Rather than being demoralized by the experience, Steli found not being shackled to this dead company he’d been dragging around for years to be liberating. While toying with the idea of getting a “real” job and working for someone else after being an entrepreneur his whole life, correspondence from a friend at the right time coaxed him back toward his true calling. What began as Steli giving his friend helpful feedback on a business idea (utilizing all the lessons he’d learned from his failure) blossomed into a partnership with funding, a team, and a full-fledged company in a matter of months.
Maybe Steli’s just like one of his ’80s movie heroes, after all.
Do the Hustle
How do you know if you’ve got the hustle — that is, the ability to do whatever it takes — to make your endeavors succeed? From his story, it’s obvious that Steli’s hustle is nearly unstoppable, so we’ll trust him as an authority on the topic.
Steli acknowledges that some people have more hustle in their DNA than others, but he also believes that everybody can learn the hustle. “It doesn’t require any amazing amount of intelligence or anything like that,” he says, “it just requires a certain attitude.” For us, he outlines his formula here:
Steli Efti’s Three Simple Hustle Steps
You have to show up. This could mean going somewhere physical to meet up with someone, or picking up the phone to call, or even sending an email. It’s making the first step to allow a connection or interaction to happen — whether it’s with a customer or an investor or someone who might interview you for a podcast. (Hey!)
You have to follow up and go for the close. Once you’ve shown up, the responsibility is on you to champion whatever it is you’re trying to accomplish. You should never stop following through with that first interaction until a result is reached. A lot of people falter at this step because, even though they may send a follow up email or phone call — or maybe even a couple — they take silence as rejection and give up.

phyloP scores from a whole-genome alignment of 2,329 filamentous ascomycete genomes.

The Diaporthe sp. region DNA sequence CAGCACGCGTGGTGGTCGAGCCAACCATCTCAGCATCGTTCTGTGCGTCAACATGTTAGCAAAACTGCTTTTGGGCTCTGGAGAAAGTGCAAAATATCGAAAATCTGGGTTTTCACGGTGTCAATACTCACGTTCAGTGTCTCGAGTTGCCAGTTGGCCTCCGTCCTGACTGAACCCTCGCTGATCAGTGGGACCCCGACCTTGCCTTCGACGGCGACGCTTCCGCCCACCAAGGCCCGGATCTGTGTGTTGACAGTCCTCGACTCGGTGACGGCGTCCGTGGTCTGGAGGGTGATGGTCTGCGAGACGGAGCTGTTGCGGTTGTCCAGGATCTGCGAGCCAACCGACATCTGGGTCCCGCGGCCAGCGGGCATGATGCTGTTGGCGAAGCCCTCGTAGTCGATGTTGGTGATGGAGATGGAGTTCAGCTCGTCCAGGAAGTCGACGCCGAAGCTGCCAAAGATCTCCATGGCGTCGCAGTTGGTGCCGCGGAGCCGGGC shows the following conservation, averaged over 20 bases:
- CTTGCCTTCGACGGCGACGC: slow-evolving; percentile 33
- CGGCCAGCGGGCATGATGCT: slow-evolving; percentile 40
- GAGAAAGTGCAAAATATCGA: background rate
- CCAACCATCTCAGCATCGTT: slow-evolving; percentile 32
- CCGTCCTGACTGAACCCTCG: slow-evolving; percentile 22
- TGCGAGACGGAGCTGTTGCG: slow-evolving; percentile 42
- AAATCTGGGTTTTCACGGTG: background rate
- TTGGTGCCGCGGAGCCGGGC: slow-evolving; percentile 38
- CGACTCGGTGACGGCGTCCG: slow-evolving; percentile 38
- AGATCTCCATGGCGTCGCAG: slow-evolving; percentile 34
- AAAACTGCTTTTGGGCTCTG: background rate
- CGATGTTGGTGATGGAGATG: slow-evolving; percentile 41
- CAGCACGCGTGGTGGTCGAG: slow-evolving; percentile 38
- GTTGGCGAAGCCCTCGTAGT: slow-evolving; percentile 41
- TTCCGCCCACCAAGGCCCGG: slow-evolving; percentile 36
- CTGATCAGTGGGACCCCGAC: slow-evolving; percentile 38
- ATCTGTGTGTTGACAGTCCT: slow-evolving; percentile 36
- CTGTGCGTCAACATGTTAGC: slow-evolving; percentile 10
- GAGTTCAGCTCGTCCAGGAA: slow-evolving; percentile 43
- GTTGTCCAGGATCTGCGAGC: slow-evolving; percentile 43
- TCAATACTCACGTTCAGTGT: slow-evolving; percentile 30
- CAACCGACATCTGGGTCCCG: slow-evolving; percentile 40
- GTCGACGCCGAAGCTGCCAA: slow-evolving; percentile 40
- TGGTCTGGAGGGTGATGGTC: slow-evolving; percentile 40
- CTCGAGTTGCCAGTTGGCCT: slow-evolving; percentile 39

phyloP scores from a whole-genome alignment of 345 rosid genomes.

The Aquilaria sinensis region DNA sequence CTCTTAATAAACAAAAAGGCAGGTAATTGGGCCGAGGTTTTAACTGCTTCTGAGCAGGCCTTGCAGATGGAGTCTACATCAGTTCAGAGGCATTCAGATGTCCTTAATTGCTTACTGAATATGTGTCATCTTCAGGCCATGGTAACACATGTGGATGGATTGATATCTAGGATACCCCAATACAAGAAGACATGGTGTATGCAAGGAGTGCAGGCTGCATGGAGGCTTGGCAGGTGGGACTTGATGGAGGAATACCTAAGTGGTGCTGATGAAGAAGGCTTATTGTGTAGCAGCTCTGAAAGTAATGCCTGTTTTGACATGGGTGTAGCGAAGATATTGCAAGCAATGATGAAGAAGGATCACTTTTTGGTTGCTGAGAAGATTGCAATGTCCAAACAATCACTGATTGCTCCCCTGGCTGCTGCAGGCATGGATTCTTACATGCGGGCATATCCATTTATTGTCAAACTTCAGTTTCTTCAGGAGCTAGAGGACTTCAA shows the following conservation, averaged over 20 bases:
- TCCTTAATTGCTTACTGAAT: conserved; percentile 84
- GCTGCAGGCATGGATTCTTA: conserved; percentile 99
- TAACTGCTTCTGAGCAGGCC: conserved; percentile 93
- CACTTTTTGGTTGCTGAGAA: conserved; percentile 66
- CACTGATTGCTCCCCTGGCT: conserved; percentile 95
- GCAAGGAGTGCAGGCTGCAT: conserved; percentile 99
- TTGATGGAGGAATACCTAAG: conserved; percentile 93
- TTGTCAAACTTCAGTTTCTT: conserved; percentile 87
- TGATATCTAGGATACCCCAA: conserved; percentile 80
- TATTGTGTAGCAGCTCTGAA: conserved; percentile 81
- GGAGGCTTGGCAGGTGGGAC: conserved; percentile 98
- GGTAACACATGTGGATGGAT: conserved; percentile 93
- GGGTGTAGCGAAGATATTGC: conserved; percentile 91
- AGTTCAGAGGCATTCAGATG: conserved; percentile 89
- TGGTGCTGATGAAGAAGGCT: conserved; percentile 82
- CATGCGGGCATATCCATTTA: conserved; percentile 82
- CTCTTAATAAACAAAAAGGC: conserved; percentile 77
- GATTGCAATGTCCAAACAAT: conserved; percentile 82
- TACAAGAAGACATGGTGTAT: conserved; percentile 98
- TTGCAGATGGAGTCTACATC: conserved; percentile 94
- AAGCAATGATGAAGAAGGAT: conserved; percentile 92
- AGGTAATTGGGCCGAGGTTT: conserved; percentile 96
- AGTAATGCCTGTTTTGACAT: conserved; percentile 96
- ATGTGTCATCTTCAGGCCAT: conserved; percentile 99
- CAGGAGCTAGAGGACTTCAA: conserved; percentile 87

Rather than assuming silence is rejection and making up stories to confirm whatever stories of self-doubt get conjured up, Steli takes the approach of assuming silence just means the other party is busy.
“It’s not their job to respond to me,” says Steli. “It’s my job to make sure that we move this forward until a result is reached — either a yes or a no or a next step. But I’m not going to let anything stay in the maybe zone. The maybe zone is where companies, careers…any value creation dies. Yes is good. No is also good — it’s a clear result. We can shut the case. We got a no. We got rejected. We can move on with something else; we can learn something from it. Maybe — that’s what’s killing us. That level of uncertainty. There’s nothing to learn here. There’s no clarity with what happened. We can’t really make decisions based on a bunch of first meetings that went well and then we don’t know what’s going on with them right now.”
Steli’s not kidding. He’ll send 40, 50, 60 follow up emails until he gets a response. He might call a few times. He might even show up to your office in person! He will take “no” for an answer, but he won’t take “maybe.”
True story: it once took Steli 48 emails to get a response from a promising big investor who had been out of town on an emergency trip. It sounds like overkill, but if Steli had just assumed the investor was no longer interested in doing business with him and stopped following up, the investor would have forgotten all about him. As it turned out, the investor was grateful for the persistence and agreed to meet in person as soon as he got back to town. In other words, Steli was able to turn an uncertain maybe into a resounding yes.
And if you’re worried about annoying people with this strategy, Steli’s pretty clear on this subject. “In business, my number one priority is to create value. If there are 10 people who are interacting with me and six of them think I’m super annoying and four of them love me and we create value together, I’d rather have six people hate me and four people love me than have 10 people who are equally indifferent about me!”
Listen to this entire episode of The Art of Charm to find out how Steli overcomes the snowballing effects of lowered ambition and self-doubt, why honing your sales skills is as good for your personality as it is for your bank account, how you can turn fear into courage, how to get others committed to your mission, and plenty more.
THANKS, STELI EFTI!
If you enjoyed this session with Steli Efti, let him know by clicking on the link below and sending him a quick shout out on Twitter: